Finally, the plant-wise deadlines, between 2018 to 2022, were given by the CPCB based on the factors such as plant's age, installed technology, difference from norms, efforts and time required for improvements etc. Since SPM norms already existed in the past, nearly 60 per cent of the sector's capacity, mainly private ones, were either already complying or ready to comply immediately. SO2 compliance was a major challenge, so merely 10 per cent was proposed to comply by the end of 2019 and remaining by 2021 and 2022. For NOx norms, except a small proportion of plants in Delhi-NCR, deadlines were pushed towards the end. Compliance to water consumption norms was largely not in focus, except those with a once-through cooling system given a deadline of 2022.
Deadline to be missed
The compliance check is itself a challenge since it is still based on manual monitoring which is not credible. Real-time monitoring which started 2014 onwards, is also not accurate, mostly because of incorrect installation, set-up, operation and maintenance and standardisation. Lapse and leniency of the system are additional factors as even the regulator fails to have complete access to pollution data from all the plants.
If the available data was to be believed, the failure of the second deadline is evident. Around 60 per cent of the capacity is expected to comply with the SPM norm and merely 25 per cent is expected to comply with SO2 norms by 2022. Actions are coming mostly from Centre owned plants whereas state and privately-owned plants remain big-time laggards. For NOx compliance, the majority of the plants are expected to meet the in-principle relaxed norm with minor cheaper solutions. The issue of investment is nearly resolved by the MoP's direction clarifying that the cost will be recovered by tariff increase without affecting merit-order-dispatch. Unexpectedly, only a few petitions for tariff revision has been filed by the plants and most of them are yet to get clearance, mainly, because of the need of supporting documents, CEA's approval and other bureaucratic requirements.
The sector's compliance progress can be understood from the performance of Delhi-NCR based plants which is at the centre of focus — 10 out of 11 plants missed the 2019 deadline for SO2 compliance, four plants are non-compliant with SPM norms and eight plants are non-compliant with NOx norms. What's more, the COVID-19 episode, a 'force majeure' event added further woes by forcing the industry to completely halt for over a quarter giving critical financial distress. This expects the implementation plan to be pushed further. Though compliance status was already miserable before COVID episode, now, it would be almost impossible for the Government and the Judiciary to push industry for compliance within the existing deadline.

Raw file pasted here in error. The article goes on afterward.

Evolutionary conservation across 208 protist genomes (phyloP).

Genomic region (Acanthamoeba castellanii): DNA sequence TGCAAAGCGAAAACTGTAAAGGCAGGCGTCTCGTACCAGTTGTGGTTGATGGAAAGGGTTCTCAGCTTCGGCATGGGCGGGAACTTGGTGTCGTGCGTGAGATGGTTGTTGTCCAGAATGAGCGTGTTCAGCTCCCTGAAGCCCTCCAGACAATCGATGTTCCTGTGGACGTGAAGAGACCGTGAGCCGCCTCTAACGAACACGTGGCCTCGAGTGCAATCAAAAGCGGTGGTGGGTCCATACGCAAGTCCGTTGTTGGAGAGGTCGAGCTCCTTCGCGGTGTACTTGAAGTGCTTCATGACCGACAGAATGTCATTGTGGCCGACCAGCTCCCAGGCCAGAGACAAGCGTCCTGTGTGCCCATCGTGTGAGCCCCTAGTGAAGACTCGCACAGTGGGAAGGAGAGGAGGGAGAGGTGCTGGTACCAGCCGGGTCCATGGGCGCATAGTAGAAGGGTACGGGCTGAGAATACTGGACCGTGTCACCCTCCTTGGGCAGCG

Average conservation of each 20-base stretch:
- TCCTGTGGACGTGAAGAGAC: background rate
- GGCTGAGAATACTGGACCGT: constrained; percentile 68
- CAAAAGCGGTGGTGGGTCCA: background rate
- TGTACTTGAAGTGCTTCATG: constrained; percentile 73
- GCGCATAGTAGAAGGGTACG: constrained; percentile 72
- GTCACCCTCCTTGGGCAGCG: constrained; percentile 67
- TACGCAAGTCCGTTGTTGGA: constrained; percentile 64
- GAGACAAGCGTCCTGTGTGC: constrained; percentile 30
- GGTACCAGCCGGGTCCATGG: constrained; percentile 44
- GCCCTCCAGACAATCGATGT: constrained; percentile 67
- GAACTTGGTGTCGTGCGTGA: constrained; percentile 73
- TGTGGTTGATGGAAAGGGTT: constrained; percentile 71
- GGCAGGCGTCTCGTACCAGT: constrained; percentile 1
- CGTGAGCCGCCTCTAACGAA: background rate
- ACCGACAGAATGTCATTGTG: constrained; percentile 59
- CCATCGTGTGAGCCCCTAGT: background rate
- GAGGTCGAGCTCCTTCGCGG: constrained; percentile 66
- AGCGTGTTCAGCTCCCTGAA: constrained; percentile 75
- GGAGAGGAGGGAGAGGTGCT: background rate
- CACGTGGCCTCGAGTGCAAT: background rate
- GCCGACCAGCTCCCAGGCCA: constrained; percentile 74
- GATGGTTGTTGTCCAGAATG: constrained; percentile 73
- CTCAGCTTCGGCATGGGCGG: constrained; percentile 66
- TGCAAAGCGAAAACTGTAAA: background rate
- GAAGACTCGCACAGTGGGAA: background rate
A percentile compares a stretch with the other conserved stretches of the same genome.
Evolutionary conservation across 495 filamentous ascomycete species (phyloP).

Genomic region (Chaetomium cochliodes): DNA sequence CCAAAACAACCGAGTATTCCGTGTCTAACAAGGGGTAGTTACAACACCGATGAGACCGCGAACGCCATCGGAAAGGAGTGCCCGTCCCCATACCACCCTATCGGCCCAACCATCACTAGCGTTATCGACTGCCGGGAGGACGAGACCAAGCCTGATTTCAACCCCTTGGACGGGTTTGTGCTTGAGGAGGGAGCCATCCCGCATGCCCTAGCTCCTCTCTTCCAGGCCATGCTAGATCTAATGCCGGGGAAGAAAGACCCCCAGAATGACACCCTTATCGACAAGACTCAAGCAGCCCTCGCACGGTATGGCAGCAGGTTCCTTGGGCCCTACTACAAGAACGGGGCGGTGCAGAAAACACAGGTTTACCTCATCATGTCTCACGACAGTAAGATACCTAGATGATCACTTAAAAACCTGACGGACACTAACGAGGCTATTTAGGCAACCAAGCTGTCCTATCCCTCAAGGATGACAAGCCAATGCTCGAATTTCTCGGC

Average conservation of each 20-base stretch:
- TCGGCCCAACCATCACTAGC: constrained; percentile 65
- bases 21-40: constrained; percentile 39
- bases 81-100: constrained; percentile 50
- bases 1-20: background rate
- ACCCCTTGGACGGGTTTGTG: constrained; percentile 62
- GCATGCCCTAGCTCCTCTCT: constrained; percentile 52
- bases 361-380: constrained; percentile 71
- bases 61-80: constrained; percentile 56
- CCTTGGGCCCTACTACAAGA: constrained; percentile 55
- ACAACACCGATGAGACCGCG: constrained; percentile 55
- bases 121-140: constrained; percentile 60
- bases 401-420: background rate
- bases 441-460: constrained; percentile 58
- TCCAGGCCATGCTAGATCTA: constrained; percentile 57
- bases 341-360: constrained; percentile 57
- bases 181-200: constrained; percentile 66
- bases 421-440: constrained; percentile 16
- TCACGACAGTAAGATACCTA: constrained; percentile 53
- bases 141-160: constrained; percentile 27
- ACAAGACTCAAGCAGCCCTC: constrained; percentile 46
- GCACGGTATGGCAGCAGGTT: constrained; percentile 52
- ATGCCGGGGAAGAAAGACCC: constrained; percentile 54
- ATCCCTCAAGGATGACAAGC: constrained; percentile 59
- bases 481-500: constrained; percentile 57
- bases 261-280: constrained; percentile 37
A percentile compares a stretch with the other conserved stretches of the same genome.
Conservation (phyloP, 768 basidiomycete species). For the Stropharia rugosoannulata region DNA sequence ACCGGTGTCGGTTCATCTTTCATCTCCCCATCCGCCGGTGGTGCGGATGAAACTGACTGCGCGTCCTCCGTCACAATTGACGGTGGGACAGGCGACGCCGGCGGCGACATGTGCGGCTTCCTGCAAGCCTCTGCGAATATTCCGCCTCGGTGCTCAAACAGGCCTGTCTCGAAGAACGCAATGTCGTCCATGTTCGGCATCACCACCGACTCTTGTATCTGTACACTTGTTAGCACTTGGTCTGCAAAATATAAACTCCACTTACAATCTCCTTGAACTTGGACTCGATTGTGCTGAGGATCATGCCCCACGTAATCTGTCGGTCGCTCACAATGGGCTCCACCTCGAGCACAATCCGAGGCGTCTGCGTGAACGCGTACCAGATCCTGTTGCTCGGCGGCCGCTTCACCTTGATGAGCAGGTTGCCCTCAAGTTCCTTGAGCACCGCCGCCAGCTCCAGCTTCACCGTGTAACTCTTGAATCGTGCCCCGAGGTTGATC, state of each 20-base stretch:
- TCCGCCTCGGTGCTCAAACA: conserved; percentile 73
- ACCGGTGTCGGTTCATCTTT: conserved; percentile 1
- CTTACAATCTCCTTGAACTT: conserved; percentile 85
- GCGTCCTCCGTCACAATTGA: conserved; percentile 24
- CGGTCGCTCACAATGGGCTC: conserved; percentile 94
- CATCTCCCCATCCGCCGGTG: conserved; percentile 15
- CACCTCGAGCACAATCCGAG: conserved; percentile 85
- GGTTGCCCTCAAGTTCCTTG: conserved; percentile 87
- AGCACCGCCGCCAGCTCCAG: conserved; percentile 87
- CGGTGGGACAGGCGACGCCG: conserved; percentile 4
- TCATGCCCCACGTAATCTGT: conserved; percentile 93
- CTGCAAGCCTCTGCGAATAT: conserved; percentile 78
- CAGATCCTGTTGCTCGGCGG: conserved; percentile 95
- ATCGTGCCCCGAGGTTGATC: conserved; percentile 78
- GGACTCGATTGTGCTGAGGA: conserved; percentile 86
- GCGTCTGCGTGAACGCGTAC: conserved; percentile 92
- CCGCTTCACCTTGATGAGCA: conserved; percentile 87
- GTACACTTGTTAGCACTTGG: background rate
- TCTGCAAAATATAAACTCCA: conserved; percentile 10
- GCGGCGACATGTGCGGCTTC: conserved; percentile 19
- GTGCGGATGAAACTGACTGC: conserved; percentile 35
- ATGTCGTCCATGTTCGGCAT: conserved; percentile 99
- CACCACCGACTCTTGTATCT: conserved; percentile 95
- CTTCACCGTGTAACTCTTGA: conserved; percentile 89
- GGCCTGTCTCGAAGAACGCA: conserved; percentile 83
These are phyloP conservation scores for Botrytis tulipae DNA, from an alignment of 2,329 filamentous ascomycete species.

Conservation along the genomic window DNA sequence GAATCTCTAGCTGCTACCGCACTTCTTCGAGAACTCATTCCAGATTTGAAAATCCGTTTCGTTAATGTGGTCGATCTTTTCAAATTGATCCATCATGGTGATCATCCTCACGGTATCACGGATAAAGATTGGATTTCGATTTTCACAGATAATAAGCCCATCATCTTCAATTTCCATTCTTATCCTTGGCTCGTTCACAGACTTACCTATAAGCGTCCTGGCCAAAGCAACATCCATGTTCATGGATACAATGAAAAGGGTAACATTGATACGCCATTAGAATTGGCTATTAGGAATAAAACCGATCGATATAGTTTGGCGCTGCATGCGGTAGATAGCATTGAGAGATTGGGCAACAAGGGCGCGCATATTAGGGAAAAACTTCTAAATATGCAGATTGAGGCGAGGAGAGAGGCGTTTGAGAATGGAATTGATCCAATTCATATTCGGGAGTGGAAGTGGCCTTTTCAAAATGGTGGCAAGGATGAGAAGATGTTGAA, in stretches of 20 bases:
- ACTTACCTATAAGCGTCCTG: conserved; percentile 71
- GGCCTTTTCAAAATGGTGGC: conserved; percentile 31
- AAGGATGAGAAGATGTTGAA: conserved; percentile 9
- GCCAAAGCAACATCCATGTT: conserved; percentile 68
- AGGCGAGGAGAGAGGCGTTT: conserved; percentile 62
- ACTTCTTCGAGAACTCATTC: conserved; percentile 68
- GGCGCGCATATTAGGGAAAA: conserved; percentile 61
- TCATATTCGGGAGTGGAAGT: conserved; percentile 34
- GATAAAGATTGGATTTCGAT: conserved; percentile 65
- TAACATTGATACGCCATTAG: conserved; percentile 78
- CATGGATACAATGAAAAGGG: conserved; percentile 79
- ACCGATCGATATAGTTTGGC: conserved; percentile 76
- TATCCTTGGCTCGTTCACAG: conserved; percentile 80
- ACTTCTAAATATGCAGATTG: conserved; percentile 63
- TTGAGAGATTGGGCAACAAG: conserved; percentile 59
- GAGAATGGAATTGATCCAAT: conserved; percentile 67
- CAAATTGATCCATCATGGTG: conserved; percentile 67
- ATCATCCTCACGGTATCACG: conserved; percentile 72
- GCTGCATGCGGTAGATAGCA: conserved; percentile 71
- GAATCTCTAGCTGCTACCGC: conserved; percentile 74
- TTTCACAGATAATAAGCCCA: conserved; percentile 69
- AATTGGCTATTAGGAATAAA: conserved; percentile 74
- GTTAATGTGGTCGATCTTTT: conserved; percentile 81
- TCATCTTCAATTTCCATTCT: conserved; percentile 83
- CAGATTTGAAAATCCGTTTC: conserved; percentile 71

Compliance is possible
Despite the fact that the delay of already delayed deadlines is inevitable, compliance is possible with the right strategy and approach. Learnings from the past mistakes can help in keeping track of the progress, resolve the bottlenecks, take the industry into confidence and carry periodical reviews with the industry involved. Taking implementers along multiplies the efforts, resolves the barriers and eliminates confusion on time. All these are paramount when such big tasks are to be accomplished. Since the assessment is largely dependent on correct emission data availability, strengthening the real-time monitoring and reporting system will be very significant. It should be, therefore, taken out of dormancy, and immediately regularised.
As far as the industry is concerned, it must realise that delaying implementation has its own consequences, including the increase of implementation cost, non-compliances and regulatory and legal actions. While regulators and the Government are becoming a guide and mentor to them, the industry needs to be proactive, transparent and supportive.
The good news for the environment is that better economics of renewable energy and its prioritisation have made it a preferable choice and a good amount of in-pipeline coal-based projects are stopped and existing sick ones are agreed to be retired, making the existing fleet cleaner and efficient. Fingers crossed, the post-Covid era is expected to bring a better and environment-friendly mix to the energy sector. It must, for a better future.
The writer is an environmental research & advocacy expert